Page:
Art & Photography

Vilma Gold: One After One

Messy enough to be fun without, being just messy. The new collective show from Eloise Hawser, Lena Henke, Adriana Lara, Marlie Mul, Lucie Stahl, Gili Tal

Lucie Stahl Surveillance, 2012 Archival inkjet print, UV-Lack, Polyurethane 167 x 120 cm / 66 x 47 ins Edition 1 of 3, + 2 AP
Lucie Stahl, Surveillance, 2012. Courtesy of the artist and Vilma Gold

It was one of those strange paradoxes that made One After One seem like an interesting show. It had been a long time since I’d been to Vilma Gold Gallery and, diligently investigating their website to see what was on display I came across the following sentence in the press release for One After One: “Linking works loosely by what we regarded as a sensitised awareness of the artists’ subjectivity as artists that consciously underpinned decisions made but without totally foreclosing content.” To which may I only add the biggest, fattest “sic” that’s ever been added to anything.

I think I speak for all of humankind in emitting a morose “WHAAAAAT?” Alix Rule and David Levine recently noted the emergence of a new dialect of English known as “International Art English” which exists solely for the purpose of writing press releases that are semi-comprehensible to the polyglot art world of now, but I think the sentence quoted above must at some level represent the death of International Art English in that it is completely incomprehensible to all speakers of any languages under any and all circumstances for all time. And so, having read what I boldly predict will be the standard by which all incomprehensible bits of jargon will be judged for decades to come, I had to see the show that engendered the worst art-sentence I’d ever encountered.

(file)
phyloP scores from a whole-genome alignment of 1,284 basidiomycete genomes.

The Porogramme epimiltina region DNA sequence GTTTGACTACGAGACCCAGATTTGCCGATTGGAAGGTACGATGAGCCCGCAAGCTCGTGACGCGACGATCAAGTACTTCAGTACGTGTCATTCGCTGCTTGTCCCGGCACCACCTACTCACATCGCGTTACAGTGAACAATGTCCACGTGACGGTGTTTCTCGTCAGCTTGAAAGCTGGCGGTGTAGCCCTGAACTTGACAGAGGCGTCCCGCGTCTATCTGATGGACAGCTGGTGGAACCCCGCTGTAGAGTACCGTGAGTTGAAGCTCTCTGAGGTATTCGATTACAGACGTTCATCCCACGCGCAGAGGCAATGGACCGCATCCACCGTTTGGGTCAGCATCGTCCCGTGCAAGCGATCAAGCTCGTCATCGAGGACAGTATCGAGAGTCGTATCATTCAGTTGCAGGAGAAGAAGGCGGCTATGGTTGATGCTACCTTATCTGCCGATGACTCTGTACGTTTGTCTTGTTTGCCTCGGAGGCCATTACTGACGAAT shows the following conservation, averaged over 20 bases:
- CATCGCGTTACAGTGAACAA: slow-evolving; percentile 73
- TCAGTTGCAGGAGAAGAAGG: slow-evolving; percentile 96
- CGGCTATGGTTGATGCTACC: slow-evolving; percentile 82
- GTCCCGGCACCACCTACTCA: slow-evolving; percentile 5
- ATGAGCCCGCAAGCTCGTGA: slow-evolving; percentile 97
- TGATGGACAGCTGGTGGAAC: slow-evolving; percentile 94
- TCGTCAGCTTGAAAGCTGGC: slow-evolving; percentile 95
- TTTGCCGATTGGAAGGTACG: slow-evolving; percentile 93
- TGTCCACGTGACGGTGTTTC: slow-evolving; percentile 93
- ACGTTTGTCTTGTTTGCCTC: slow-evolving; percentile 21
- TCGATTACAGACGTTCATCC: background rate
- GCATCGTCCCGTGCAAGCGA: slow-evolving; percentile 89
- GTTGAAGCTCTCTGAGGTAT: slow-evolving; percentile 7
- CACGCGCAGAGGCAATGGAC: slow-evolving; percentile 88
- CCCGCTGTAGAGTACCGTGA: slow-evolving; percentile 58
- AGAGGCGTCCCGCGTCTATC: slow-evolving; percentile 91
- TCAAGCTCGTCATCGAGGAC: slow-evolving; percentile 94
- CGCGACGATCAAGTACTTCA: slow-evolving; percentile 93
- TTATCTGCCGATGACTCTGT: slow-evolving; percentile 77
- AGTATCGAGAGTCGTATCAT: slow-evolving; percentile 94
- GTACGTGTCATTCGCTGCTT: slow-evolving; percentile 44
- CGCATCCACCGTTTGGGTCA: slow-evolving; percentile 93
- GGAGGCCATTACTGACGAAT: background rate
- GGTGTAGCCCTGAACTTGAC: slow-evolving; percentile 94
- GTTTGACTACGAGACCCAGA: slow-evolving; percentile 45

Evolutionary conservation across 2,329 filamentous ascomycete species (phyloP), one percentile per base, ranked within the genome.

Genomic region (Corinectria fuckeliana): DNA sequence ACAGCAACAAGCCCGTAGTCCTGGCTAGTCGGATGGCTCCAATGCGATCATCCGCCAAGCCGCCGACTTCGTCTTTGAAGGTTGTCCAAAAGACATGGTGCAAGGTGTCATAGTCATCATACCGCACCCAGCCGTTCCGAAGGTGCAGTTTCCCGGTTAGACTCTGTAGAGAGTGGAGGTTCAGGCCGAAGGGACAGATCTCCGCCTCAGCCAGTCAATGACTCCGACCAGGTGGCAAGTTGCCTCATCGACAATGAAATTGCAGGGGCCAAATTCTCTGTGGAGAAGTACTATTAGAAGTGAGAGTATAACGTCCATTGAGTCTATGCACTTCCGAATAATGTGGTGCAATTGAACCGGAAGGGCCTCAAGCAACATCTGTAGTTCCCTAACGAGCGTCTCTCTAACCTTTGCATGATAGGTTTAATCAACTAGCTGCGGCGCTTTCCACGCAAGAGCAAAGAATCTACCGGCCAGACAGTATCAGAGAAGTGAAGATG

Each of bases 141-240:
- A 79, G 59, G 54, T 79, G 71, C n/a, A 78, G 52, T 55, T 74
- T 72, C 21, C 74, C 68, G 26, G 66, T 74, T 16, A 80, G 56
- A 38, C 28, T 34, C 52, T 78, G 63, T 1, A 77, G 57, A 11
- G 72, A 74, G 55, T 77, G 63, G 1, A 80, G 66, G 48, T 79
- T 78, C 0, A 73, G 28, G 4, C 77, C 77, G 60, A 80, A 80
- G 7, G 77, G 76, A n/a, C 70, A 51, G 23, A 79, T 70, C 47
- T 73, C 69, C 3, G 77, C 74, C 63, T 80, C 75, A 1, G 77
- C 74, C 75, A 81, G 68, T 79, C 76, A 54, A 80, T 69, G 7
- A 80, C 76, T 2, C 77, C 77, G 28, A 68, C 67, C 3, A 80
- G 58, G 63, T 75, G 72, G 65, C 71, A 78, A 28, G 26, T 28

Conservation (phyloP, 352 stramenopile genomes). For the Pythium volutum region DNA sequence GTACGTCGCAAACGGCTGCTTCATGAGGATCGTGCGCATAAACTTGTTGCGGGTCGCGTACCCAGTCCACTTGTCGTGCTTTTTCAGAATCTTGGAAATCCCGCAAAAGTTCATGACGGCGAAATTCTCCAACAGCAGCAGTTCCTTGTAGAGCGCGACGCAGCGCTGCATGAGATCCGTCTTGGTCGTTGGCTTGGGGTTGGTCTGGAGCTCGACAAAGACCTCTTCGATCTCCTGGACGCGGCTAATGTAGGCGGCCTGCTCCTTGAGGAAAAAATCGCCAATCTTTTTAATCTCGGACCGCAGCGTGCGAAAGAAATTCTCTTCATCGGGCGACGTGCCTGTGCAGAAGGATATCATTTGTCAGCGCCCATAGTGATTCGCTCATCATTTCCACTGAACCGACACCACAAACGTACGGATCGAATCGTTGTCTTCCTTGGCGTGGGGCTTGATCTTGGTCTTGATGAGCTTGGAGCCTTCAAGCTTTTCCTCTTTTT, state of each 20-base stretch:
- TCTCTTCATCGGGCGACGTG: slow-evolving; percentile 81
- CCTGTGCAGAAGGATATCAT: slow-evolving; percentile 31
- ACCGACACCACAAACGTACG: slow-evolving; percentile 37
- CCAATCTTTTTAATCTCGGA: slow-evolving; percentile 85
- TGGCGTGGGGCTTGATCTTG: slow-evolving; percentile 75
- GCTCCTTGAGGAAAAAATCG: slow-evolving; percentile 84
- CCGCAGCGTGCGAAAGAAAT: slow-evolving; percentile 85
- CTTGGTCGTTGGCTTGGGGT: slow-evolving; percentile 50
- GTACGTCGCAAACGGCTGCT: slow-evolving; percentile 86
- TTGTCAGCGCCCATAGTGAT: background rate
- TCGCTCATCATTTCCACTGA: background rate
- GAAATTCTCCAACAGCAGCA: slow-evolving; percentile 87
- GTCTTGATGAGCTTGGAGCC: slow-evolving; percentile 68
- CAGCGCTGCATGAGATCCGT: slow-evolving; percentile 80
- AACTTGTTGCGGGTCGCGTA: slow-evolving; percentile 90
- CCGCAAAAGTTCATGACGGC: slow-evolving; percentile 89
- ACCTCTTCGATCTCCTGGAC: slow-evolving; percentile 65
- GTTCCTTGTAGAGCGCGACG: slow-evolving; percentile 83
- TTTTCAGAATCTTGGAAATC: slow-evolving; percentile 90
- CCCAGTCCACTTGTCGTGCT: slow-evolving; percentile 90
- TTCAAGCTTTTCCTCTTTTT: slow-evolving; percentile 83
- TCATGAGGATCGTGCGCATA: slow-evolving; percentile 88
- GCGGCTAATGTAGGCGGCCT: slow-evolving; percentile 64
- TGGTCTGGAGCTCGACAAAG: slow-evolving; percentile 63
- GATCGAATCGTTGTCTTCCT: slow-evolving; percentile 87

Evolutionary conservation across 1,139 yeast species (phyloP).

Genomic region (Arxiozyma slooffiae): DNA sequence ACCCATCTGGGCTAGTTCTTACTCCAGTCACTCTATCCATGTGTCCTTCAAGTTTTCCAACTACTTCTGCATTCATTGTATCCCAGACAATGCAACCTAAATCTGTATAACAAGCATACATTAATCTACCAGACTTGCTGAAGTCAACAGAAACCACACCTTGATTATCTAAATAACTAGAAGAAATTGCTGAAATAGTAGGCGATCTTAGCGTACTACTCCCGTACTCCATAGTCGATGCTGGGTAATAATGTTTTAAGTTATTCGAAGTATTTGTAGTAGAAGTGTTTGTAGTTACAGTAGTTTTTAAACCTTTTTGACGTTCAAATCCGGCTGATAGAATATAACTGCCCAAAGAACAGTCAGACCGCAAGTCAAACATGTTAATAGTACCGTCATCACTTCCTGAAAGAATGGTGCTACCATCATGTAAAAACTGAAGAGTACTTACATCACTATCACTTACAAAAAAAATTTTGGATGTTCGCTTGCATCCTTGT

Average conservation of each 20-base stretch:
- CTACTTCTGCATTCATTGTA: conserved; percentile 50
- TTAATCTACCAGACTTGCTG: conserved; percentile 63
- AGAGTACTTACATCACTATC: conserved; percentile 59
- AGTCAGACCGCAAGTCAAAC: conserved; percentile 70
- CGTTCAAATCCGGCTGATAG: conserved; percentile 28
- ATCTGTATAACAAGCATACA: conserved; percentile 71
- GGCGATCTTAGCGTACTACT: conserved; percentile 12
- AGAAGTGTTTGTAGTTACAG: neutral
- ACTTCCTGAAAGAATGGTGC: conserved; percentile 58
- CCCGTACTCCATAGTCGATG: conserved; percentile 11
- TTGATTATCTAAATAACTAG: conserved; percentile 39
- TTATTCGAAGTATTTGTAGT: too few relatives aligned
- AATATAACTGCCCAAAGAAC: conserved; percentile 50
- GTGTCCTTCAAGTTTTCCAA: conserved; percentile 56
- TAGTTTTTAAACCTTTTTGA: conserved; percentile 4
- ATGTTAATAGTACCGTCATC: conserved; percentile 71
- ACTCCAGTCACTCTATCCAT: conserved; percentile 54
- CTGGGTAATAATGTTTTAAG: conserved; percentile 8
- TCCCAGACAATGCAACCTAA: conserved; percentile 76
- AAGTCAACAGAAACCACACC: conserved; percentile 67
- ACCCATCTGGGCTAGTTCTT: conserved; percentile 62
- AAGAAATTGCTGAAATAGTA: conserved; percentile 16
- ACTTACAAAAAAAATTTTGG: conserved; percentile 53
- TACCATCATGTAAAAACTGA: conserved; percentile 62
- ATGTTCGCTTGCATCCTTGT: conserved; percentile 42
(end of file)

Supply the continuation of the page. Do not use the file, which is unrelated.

“It’s just messy enough to be fun without being so messy that you notice it’s messy. No mean feat.”

I mentioned a paradox earlier and it’s this: One After One is probably the best show I’ve seen at Vilma Gold in a very long time. That’s not to say it’s not a fine gallery; it’s hosted many fine shows, including a particularly memorable show of work by Markus Selg a few years ago which still burns bright in my memory, but there’s a freshness and vitalism to One After One which overcomes the usual good taste and decorum that is a trademark of Vilma Gold shows. It’s just messy enough to be fun without being so messy that you notice it’s messy. No mean feat. Lucy Stahl has some nicely primeval photo-print mash-ups on display that jab a spear into art historical treatments of the female form.

Marlie Mul’s viscous puddles of muck are anything but pretty, grit, tar, plastic, everything you might encounter on an unfinished bit of road paving reduced to a smallish orbit in which you could get lost seeking your own reflection. They’ve got a bitter grace that falls just the right side of literalism. Lena Henke’s silkscreens are odd, evocative and romantic in a post-romantic kind of way; Gili Tal’s work hovering between fresco and graffiti puzzles interestingly over the narrative character of type-faces without being all fussy and prim. Eloise Hawser’s sculptures deconstruct the relationship between materials and functionality with studied whimsy. It’s a show with lots to say and so, perhaps an inarticulate press release is that much more apropos.

One After One runs until 1 June at Vilma Gold, 6 Minerva Street, London E2 9EH

Marlie Mul  Puddle (Black outlet), 2013 sand, resin and plastic bag 2 x 77 x 76 cm / 1 x 30 x 30 ins
Marlie Mul, Puddle (Black outlet), 2013. Courtesy of the artist and Vilma Gold